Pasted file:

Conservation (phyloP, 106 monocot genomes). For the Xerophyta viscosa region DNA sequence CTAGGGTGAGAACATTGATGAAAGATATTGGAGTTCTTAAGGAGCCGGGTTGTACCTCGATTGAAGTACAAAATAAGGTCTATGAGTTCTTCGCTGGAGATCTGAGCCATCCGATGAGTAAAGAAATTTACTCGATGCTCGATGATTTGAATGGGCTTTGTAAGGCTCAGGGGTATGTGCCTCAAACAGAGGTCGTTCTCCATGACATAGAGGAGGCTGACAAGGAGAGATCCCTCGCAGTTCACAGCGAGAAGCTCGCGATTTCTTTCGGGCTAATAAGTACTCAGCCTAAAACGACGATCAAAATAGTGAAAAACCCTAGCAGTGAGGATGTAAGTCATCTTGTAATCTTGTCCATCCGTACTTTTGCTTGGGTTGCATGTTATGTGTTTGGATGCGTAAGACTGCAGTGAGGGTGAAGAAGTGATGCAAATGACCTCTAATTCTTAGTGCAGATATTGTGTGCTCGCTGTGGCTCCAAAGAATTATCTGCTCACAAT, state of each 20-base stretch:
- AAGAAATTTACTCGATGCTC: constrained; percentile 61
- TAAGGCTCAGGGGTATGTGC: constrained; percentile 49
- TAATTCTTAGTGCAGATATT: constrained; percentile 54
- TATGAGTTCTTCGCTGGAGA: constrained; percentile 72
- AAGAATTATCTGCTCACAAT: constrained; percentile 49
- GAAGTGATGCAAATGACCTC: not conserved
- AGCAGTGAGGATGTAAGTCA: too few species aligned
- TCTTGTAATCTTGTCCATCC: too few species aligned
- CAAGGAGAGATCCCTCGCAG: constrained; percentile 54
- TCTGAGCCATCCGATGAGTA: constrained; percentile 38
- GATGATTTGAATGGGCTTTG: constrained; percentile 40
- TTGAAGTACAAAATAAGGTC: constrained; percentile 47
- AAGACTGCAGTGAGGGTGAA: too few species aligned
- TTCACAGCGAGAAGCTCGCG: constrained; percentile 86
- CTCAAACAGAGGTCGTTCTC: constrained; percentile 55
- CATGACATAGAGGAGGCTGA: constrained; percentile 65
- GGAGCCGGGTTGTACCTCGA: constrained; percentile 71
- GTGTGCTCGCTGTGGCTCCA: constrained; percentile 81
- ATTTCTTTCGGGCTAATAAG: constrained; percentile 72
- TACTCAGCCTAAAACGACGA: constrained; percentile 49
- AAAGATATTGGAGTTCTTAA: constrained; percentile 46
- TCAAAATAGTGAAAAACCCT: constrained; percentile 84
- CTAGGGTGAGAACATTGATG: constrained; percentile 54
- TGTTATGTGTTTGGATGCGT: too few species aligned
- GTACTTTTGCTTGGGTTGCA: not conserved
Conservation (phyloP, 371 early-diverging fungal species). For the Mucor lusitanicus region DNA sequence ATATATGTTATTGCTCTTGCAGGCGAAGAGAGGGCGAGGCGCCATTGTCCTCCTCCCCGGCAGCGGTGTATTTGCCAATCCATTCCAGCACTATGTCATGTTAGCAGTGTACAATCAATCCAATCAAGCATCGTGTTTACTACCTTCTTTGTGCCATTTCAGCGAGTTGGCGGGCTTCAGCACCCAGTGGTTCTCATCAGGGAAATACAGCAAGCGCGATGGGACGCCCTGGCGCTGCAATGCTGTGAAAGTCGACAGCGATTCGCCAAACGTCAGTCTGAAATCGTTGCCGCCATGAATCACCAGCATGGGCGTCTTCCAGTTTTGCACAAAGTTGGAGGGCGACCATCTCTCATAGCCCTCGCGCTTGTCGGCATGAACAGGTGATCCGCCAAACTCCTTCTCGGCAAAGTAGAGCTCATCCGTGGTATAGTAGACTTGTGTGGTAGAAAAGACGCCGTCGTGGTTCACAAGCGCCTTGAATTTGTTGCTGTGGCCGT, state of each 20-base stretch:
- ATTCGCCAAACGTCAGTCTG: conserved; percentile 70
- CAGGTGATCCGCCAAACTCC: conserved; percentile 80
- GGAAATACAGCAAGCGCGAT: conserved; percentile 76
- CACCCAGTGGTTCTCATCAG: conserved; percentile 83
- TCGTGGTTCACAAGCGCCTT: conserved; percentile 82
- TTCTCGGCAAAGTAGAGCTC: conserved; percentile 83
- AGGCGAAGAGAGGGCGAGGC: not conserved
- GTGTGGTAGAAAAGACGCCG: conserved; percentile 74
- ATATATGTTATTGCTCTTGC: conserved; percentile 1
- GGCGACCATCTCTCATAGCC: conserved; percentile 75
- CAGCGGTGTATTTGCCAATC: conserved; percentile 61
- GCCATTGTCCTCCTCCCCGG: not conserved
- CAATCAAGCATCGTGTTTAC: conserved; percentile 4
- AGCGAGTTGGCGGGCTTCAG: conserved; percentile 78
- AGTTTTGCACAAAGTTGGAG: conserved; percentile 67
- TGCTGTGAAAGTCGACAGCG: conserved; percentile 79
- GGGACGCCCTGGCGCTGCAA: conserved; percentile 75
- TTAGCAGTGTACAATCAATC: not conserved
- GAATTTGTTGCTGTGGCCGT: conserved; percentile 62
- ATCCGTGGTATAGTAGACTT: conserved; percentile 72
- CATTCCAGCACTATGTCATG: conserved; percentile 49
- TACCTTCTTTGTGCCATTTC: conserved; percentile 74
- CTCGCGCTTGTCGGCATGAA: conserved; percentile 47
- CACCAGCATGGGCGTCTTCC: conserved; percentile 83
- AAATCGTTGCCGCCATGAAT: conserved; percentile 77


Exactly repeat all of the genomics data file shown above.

Conservation (phyloP, 106 monocot genomes). For the Xerophyta viscosa region DNA sequence CTAGGGTGAGAACATTGATGAAAGATATTGGAGTTCTTAAGGAGCCGGGTTGTACCTCGATTGAAGTACAAAATAAGGTCTATGAGTTCTTCGCTGGAGATCTGAGCCATCCGATGAGTAAAGAAATTTACTCGATGCTCGATGATTTGAATGGGCTTTGTAAGGCTCAGGGGTATGTGCCTCAAACAGAGGTCGTTCTCCATGACATAGAGGAGGCTGACAAGGAGAGATCCCTCGCAGTTCACAGCGAGAAGCTCGCGATTTCTTTCGGGCTAATAAGTACTCAGCCTAAAACGACGATCAAAATAGTGAAAAACCCTAGCAGTGAGGATGTAAGTCATCTTGTAATCTTGTCCATCCGTACTTTTGCTTGGGTTGCATGTTATGTGTTTGGATGCGTAAGACTGCAGTGAGGGTGAAGAAGTGATGCAAATGACCTCTAATTCTTAGTGCAGATATTGTGTGCTCGCTGTGGCTCCAAAGAATTATCTGCTCACAAT, state of each 20-base stretch:
- AAGAAATTTACTCGATGCTC: constrained; percentile 61
- TAAGGCTCAGGGGTATGTGC: constrained; percentile 49
- TAATTCTTAGTGCAGATATT: constrained; percentile 54
- TATGAGTTCTTCGCTGGAGA: constrained; percentile 72
- AAGAATTATCTGCTCACAAT: constrained; percentile 49
- GAAGTGATGCAAATGACCTC: not conserved
- AGCAGTGAGGATGTAAGTCA: too few species aligned
- TCTTGTAATCTTGTCCATCC: too few species aligned
- CAAGGAGAGATCCCTCGCAG: constrained; percentile 54
- TCTGAGCCATCCGATGAGTA: constrained; percentile 38
- GATGATTTGAATGGGCTTTG: constrained; percentile 40
- TTGAAGTACAAAATAAGGTC: constrained; percentile 47
- AAGACTGCAGTGAGGGTGAA: too few species aligned
- TTCACAGCGAGAAGCTCGCG: constrained; percentile 86
- CTCAAACAGAGGTCGTTCTC: constrained; percentile 55
- CATGACATAGAGGAGGCTGA: constrained; percentile 65
- GGAGCCGGGTTGTACCTCGA: constrained; percentile 71
- GTGTGCTCGCTGTGGCTCCA: constrained; percentile 81
- ATTTCTTTCGGGCTAATAAG: constrained; percentile 72
- TACTCAGCCTAAAACGACGA: constrained; percentile 49
- AAAGATATTGGAGTTCTTAA: constrained; percentile 46
- TCAAAATAGTGAAAAACCCT: constrained; percentile 84
- CTAGGGTGAGAACATTGATG: constrained; percentile 54
- TGTTATGTGTTTGGATGCGT: too few species aligned
- GTACTTTTGCTTGGGTTGCA: not conserved
Conservation (phyloP, 371 early-diverging fungal species). For the Mucor lusitanicus region DNA sequence ATATATGTTATTGCTCTTGCAGGCGAAGAGAGGGCGAGGCGCCATTGTCCTCCTCCCCGGCAGCGGTGTATTTGCCAATCCATTCCAGCACTATGTCATGTTAGCAGTGTACAATCAATCCAATCAAGCATCGTGTTTACTACCTTCTTTGTGCCATTTCAGCGAGTTGGCGGGCTTCAGCACCCAGTGGTTCTCATCAGGGAAATACAGCAAGCGCGATGGGACGCCCTGGCGCTGCAATGCTGTGAAAGTCGACAGCGATTCGCCAAACGTCAGTCTGAAATCGTTGCCGCCATGAATCACCAGCATGGGCGTCTTCCAGTTTTGCACAAAGTTGGAGGGCGACCATCTCTCATAGCCCTCGCGCTTGTCGGCATGAACAGGTGATCCGCCAAACTCCTTCTCGGCAAAGTAGAGCTCATCCGTGGTATAGTAGACTTGTGTGGTAGAAAAGACGCCGTCGTGGTTCACAAGCGCCTTGAATTTGTTGCTGTGGCCGT, state of each 20-base stretch:
- ATTCGCCAAACGTCAGTCTG: conserved; percentile 70
- CAGGTGATCCGCCAAACTCC: conserved; percentile 80
- GGAAATACAGCAAGCGCGAT: conserved; percentile 76
- CACCCAGTGGTTCTCATCAG: conserved; percentile 83
- TCGTGGTTCACAAGCGCCTT: conserved; percentile 82
- TTCTCGGCAAAGTAGAGCTC: conserved; percentile 83
- AGGCGAAGAGAGGGCGAGGC: not conserved
- GTGTGGTAGAAAAGACGCCG: conserved; percentile 74
- ATATATGTTATTGCTCTTGC: conserved; percentile 1
- GGCGACCATCTCTCATAGCC: conserved; percentile 75
- CAGCGGTGTATTTGCCAATC: conserved; percentile 61
- GCCATTGTCCTCCTCCCCGG: not conserved
- CAATCAAGCATCGTGTTTAC: conserved; percentile 4
- AGCGAGTTGGCGGGCTTCAG: conserved; percentile 78
- AGTTTTGCACAAAGTTGGAG: conserved; percentile 67
- TGCTGTGAAAGTCGACAGCG: conserved; percentile 79
- GGGACGCCCTGGCGCTGCAA: conserved; percentile 75
- TTAGCAGTGTACAATCAATC: not conserved
- GAATTTGTTGCTGTGGCCGT: conserved; percentile 62
- ATCCGTGGTATAGTAGACTT: conserved; percentile 72
- CATTCCAGCACTATGTCATG: conserved; percentile 49
- TACCTTCTTTGTGCCATTTC: conserved; percentile 74
- CTCGCGCTTGTCGGCATGAA: conserved; percentile 47
- CACCAGCATGGGCGTCTTCC: conserved; percentile 83
- AAATCGTTGCCGCCATGAAT: conserved; percentile 77